The Four Corners is one of those kitschy sites that you read about when you’re a young child and that you one day hope to see. Imagine being in four states at once! It’s like straddling the international date line; it’s so novel that you can’t help but want to go there. unfortunately, it’s so out of the way that you really have to want to go there to see it. The closest large city to the Four Corners is Farmington, New Mexico. And that’s an hour away. And “large” in this case, is relative.
Unless you’re one of the lucky inhabitants of Farmington, what this means for you is… road trip! Living in Florida, I don’t get to road trip much since I can drive for 10 hours and still be in Florida. So getting an opportunity to drive through the desert region of the Colorado Plateau on a sunny summer day is a rare treat for me. If you’re like me and you want to see interesting rock formations, famous archways and canyons, and a whole lot of desert, then getting to the Four Corners will be kind of fun.
Fair warning, even in this day and age, the desert in the middle of nowhere is not exactly a great location for cell phone service. I’m so used to relying on my phone for everything that I assumed I would just have access to GPS directions during my trip. I didn’t and without a map, I ended up driving two hours out of the way at some point between Colorado and Utah. It was an exhausting and frustrating experience. We had to do the old-fashioned thing and get down and ask for directions. If a road trip through the area is in your travel plans, get a good road map. Being that it is in the middle of nowhere, you want to make sure you have enough gas, water, food and snacks to get you there and back to another populated area.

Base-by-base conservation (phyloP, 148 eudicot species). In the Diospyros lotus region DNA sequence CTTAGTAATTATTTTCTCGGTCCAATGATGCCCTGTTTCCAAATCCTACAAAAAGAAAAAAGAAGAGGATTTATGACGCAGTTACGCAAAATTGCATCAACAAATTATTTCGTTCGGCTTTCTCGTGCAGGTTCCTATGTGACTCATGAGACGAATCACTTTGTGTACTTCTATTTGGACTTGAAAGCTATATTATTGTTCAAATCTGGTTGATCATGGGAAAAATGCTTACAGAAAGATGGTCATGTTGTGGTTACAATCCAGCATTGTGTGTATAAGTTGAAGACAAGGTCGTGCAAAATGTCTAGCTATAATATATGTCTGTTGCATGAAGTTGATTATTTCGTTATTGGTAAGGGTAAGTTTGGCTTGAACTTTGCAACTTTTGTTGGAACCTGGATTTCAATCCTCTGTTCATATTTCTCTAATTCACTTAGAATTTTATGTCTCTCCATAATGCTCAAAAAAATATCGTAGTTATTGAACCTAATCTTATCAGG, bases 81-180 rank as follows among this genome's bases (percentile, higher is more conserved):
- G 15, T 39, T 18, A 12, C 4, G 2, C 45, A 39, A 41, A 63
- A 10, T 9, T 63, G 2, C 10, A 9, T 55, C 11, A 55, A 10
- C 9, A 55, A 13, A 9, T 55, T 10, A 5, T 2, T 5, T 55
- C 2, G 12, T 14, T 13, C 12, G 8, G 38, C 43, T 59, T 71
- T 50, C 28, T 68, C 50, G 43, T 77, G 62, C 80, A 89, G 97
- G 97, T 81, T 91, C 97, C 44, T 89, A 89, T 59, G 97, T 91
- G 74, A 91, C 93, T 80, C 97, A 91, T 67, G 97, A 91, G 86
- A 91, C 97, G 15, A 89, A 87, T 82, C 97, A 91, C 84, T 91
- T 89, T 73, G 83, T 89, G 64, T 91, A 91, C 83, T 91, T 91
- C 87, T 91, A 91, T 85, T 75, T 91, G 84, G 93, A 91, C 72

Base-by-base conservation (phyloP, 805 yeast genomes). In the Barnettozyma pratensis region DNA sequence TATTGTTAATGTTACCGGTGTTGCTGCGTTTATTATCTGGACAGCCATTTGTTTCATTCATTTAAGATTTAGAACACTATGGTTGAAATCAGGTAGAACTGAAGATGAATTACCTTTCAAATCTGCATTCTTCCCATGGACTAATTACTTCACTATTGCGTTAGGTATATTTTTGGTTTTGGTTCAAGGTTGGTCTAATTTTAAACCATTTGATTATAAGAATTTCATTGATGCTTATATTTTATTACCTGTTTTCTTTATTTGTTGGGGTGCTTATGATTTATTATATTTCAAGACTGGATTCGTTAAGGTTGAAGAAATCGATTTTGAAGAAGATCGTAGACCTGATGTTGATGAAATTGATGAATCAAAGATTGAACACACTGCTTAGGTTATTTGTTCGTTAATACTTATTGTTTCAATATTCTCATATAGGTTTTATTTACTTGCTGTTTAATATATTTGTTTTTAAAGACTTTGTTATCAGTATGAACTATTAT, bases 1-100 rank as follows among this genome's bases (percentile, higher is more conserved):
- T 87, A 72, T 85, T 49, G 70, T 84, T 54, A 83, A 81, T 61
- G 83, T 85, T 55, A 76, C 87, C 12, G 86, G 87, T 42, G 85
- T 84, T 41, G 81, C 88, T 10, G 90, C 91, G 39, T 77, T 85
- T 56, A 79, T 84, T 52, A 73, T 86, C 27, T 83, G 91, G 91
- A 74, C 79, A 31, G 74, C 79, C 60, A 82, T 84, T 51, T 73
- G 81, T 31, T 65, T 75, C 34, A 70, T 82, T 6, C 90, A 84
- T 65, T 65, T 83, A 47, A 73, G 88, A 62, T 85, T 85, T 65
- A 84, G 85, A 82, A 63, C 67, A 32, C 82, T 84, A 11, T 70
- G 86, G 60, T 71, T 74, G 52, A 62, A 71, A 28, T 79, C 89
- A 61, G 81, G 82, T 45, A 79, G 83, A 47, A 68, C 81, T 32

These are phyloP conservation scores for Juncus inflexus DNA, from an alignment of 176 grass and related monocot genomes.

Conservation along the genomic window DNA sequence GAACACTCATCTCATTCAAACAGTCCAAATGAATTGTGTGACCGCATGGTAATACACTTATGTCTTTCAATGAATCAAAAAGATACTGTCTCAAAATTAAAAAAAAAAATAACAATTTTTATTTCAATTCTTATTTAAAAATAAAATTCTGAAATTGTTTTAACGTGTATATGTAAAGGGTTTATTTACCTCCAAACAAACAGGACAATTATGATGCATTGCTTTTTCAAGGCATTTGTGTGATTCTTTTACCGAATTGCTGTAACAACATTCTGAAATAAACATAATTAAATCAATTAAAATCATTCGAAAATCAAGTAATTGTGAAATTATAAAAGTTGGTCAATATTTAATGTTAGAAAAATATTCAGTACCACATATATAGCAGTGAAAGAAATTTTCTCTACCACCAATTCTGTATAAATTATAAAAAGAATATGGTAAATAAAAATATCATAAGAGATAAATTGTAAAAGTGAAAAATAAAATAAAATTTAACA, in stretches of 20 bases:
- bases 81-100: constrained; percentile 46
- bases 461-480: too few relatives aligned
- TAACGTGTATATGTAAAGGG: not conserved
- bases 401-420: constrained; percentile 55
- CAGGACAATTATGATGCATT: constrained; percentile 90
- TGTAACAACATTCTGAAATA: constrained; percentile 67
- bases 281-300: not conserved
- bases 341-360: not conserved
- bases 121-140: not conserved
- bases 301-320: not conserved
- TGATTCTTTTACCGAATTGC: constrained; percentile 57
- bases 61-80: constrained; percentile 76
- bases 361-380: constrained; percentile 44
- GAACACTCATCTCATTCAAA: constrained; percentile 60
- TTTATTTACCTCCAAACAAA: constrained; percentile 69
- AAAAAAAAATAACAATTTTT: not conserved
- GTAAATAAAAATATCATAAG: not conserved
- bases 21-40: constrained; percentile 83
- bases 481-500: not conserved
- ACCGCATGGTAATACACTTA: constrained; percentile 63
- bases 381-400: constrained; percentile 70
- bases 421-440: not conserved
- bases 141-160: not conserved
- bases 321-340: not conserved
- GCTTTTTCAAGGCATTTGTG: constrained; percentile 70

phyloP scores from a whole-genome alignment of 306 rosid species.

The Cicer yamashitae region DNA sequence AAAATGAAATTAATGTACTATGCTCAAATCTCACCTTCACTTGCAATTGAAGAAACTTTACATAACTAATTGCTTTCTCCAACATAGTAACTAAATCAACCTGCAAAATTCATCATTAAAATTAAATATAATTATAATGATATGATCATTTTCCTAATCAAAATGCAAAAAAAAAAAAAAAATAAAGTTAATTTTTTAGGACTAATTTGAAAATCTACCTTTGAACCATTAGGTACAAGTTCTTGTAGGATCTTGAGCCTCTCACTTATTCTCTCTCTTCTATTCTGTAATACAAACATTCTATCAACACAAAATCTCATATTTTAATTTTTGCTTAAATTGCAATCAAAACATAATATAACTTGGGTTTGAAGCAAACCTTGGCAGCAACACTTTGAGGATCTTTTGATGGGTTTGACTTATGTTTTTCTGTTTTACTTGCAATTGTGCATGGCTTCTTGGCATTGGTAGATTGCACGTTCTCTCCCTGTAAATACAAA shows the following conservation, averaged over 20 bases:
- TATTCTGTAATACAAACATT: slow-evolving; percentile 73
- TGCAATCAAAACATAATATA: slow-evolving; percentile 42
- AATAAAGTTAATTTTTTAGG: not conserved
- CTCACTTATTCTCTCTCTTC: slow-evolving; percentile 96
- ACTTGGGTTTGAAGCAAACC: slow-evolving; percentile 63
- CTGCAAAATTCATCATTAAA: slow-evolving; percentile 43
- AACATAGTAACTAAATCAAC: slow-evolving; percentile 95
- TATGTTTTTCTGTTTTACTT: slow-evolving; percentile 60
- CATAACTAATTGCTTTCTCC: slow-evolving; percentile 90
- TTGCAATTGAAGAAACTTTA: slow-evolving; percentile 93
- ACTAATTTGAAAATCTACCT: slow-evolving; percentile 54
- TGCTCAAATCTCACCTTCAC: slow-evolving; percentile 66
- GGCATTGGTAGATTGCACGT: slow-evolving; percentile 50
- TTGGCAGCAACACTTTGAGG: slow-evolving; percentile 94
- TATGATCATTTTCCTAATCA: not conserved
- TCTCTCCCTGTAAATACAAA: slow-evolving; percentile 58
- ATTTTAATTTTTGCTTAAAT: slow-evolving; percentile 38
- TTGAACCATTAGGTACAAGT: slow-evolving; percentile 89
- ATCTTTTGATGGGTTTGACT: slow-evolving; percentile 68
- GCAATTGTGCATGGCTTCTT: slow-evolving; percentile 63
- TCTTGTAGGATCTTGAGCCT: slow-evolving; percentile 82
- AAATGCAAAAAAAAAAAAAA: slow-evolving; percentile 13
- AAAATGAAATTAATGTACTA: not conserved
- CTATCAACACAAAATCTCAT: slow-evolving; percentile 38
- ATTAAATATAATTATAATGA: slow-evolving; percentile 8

The Four Corners monument stands in Navajo land and is run by the Navajo people. It’s actually pretty massive considering the actual point where Utah, Colorado, New Mexico, and Arizona meet is a teeny tiny spot in the middle of it all. Around the circular stone and granite monument, you’ll find Navajo craftsmen selling jewelry, hand painted souvenirs, and other goods. These are way better than anything you can get at a gift shop, so bring cash to buy some goods. The Navajo people are friendly and talkative, with an air of wisdom about them that makes you feel like a dumbass the second you start conversing. Despite the fact that I went for the silly experience of standing in four places at once, I left feeling like I had a spiritual experience just from talking to the Navajo people. We may have taken their land, but those people have life figured out and no one can take that away from them.
Some practical information:
- Check opening hours during your visit. The monument is open until 8 pm during peak season but until 5 pm or 6 pm during off-season months.
- Entrance fee is $5 per person and they only accept cash. Children under 6 can enter for free.
- As I mentioned above, cash is generally a good thing to have in case you end up purchasing something from the kiosks.
- There’s a hiking trail nearby to the Ute Mountain Lookout. It’s a relatively short hike, less than hour but there are no facilities on the trail so make sure you have enough water on you.
- The monument is always pretty crowded and there is usually a bit of a wait to get a picture standing in all four states at once. Unless you have something ridiculous, like a lawn gnome… that clears the area quite effectively.